Derivational morphemes: Can be used in combination with another morpheme to derive new words. The in– of indestructible is a derivational morpheme, deriving a separate word for the concept of “not-destructible”. Chapter 1.
Ending: A common word for a suffix. Chapter 1.
Family (language): A bunch of individual languages that scholars found to be related to one another. They all descend from a common parent language. Chapter 1.
Focus: A relationship between words in which one word or group of words gives information about an associated topic. The topic normally occurs within the same sentence. Chapter 7.
Formality: A way of expressing social differences between speakers, often used to show respect or a lack thereof. Sometimes marked on or with pronouns, nouns and verbs. In early Modern English, the second person pronoun thou was casual and you was formal. Chapter 7.
Formally: In this course, used interchangeably with grammatically.
Free morpheme: A type of morpheme that can exist on its own, without being attached to another morpheme. The English word mom and the Luiseño hunwut are free morphemes. Inflectional morphemes and derivational morphemes aren't free, they're bound morphemes. Chapter 1.
Fusional (language): Type of synthetic language that packs a lot of grammatical information into its affixes. Also called inflecting. Greek, Icelandic and most other Indo-European languages are fusional. English is historically fusional, but is now largely isolating. Chapter 1.
Gender: Categories that some languages divide nouns or pronouns into. Similar to class. In Italian, you can often tell the gender of a noun from its suffix: figli-o 'son' belongs to the masculine gender and figli-a 'daughter' to the feminine gender. Verbs and adjectives may agree with the gender of an associated noun, as in Arabic. Chapter 2 (nouns), Chapter 4 (pronouns), Chapter 7 (agreement).
Government: A relationship between words or morphemes where one word or morpheme makes another comply with a specific property. In Latin, the verb occidit 'killed' governs the object form of the noun or pronoun, so it forces its object take a different case (me occidit 'killed me' and not ego occidit 'killed I'). Chapter 7.
Grammar: In this course, morphemes and relations between morphemes, words and relations between words, and the set of rules that defines these relations.
Grammatical(ly): Dealing with the ability of language to distinguish rules by marking them with affixes, particles, word order, by leaving them unmarked, or in some other way (such as changing the “i” in drink to the “u” in drunk in the past tense).
Helping Verb: See auxiliary verb. Chapter 7.
Indefinite article: An article equivalent to the words a and an in English. Chapter 2.
Infix: Type of affix that attaches in the middle of another morpheme. One example in English is the present tense –n– in stand or convince that disappears in stood or convict. Chapter 1.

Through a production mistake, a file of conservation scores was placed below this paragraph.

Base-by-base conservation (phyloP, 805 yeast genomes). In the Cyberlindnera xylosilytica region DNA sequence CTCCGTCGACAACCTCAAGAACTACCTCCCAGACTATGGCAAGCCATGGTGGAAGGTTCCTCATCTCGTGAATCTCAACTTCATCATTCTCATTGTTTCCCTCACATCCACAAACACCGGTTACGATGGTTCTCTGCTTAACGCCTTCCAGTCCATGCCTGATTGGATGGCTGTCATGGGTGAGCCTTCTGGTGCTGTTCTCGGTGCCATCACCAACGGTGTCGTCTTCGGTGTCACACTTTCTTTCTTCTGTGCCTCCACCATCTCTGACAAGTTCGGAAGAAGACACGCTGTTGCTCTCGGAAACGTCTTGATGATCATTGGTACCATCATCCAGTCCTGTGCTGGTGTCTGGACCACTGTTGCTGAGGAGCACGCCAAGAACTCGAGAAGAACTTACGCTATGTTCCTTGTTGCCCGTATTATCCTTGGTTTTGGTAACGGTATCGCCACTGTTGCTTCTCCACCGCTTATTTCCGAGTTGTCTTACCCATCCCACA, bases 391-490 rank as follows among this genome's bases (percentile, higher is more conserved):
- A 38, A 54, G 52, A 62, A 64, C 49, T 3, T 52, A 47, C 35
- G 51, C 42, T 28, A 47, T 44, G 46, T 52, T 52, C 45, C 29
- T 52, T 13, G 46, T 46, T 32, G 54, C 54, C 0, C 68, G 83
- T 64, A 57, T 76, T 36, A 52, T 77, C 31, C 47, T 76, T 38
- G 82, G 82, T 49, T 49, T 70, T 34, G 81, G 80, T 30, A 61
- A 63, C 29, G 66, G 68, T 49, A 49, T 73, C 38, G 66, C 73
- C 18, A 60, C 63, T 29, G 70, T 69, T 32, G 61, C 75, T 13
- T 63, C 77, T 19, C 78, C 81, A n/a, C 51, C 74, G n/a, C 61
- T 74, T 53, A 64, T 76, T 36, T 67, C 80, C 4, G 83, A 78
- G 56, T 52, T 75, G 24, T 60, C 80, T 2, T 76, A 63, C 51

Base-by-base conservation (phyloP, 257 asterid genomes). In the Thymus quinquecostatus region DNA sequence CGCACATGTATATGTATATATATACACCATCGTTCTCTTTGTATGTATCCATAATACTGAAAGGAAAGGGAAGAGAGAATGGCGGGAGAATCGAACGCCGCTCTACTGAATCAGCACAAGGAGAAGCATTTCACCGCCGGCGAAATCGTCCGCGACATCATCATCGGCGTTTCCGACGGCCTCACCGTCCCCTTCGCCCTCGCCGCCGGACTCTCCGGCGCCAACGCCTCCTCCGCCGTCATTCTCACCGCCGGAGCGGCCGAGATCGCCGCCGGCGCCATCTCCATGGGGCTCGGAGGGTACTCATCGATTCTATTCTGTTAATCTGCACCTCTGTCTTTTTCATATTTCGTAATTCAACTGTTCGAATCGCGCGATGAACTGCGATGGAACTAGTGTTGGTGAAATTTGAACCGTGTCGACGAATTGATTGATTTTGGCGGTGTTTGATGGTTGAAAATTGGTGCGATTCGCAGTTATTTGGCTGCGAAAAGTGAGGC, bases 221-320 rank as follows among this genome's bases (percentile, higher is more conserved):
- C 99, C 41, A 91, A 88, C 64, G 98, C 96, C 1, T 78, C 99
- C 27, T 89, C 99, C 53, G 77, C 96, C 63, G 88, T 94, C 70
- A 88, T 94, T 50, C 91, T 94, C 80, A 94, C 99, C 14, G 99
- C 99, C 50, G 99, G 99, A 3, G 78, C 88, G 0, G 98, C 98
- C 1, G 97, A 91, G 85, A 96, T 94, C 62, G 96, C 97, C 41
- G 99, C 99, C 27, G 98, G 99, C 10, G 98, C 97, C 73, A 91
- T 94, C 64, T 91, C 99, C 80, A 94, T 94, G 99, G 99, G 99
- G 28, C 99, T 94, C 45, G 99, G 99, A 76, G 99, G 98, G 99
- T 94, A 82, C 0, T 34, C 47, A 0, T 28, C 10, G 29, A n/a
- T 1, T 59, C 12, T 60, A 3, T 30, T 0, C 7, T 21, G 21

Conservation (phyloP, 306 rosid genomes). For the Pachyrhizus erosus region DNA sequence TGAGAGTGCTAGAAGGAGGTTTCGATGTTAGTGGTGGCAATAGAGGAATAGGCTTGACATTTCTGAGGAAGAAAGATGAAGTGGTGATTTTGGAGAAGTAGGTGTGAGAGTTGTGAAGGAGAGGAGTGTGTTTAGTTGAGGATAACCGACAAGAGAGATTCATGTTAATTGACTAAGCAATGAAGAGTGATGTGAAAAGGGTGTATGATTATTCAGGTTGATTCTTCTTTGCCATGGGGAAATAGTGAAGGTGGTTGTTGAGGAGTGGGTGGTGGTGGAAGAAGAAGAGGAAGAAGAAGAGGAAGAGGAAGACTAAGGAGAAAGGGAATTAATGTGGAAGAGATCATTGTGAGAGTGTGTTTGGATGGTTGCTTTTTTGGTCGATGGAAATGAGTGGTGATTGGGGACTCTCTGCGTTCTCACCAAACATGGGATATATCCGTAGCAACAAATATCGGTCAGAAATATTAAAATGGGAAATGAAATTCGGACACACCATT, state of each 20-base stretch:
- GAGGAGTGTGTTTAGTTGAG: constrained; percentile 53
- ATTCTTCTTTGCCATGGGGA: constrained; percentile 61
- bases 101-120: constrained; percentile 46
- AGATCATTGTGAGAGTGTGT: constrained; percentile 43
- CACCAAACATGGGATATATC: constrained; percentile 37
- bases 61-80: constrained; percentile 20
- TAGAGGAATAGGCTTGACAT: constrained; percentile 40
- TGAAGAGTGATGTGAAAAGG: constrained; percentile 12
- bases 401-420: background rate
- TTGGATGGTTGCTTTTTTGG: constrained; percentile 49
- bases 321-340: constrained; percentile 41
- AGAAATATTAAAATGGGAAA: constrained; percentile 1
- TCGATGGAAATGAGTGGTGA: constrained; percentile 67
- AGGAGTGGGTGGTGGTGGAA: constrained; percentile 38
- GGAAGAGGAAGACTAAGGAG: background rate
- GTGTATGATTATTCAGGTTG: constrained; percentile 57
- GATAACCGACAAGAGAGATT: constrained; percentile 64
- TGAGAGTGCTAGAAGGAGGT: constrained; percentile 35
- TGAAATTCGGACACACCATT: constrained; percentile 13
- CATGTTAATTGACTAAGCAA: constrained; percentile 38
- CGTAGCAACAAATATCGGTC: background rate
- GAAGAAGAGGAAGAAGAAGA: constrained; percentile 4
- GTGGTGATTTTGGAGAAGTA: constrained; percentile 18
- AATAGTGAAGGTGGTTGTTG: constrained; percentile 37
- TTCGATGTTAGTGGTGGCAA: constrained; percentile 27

Inflectional morpheme: A type of morpheme that attaches to another word and has a grammatical meaning. The grammatical meaning of “apostrophe s” in cat's is “possession”. Chapter 1.
Intransitive verb: A verb that cannot take an object. In Classical Tibetan, intransitive verbs are marked with the suffix –s in the past tense (khros 'got angry'). Chapter 3.
Isolating (language): A type of language that is not synthetic. A strictly isolating language conceives of all of its morphemes as true and independent words, or free morphemes. Also called analytic. Chinese, Hawaiian and others in this course are isolating/analytic. English is largely isolating. Chapter 1.
Language: Hard to define, but in this course it means the human ability to speak and form new and unique thoughts, and the set of rules in your brain that can tie those thoughts together. Introduction.
Language family: See family. Chapter 1.
Languages: Hard to define, but in this course it means a language or dialect with its own name, its own tradition and its own grammar. We view each language as one possible take on language – it's one concrete, real-world example of the countless ways our brain could form words and sentences. Introduction.
Marked: A feature grammatically represented in a language, such as when a morpheme takes an affix or sits near a particle with some grammatical meaning. The word mom's is marked as “possessive” in English. Common in synthetic languages. Chapter 1.
Marking: See marked. Chapter 1.
Modification: A relationship in which the meaning of a word or phrase is altered by a modifier. Includes the use of adjectives, adverbs or compounding. In English, sick dog, walk sickly and sickday all have modifiers. Chapter 7.
Modifier: See modification. Chapter 7.
Mood (grammatical): A way of framing or nuancing an action. Commonly marked on verbs. In Spanish, cantas 'you sing' is in the basic “indicative mood” and ¡canta! 'sing!' is in the command or “imperative mood”. Chapter 3.
Morpheme: The smallest meaningful unit you can break apart. Some are no bigger than one sound: the English –s is not just a letter, but also a morpheme that makes a word plural (the boys). Chapter 1.
Noun: A name or label for people and things. Chapter 2.
Number (grammatical): A property that counts how many people or things are involved. Many languages distinguish between singular (one: dog) and plural (more than one: dogs). Others count more numbers, such as Lihir with its pronouns. Nouns, verbs and pronouns are often marked for number. Chapter 2 (nouns), Chapter 3 (verbs), Chapter 4 (pronouns).
Object: The noun or pronoun impacted by an action. Whoever or whatever the verb is done to. In English, donuts is the object of this morning, I ate donuts. Chapter 1.
Parent (language): A language that stands as the ancestor of its daughter languages and heads a branch or a family. Chapter 1.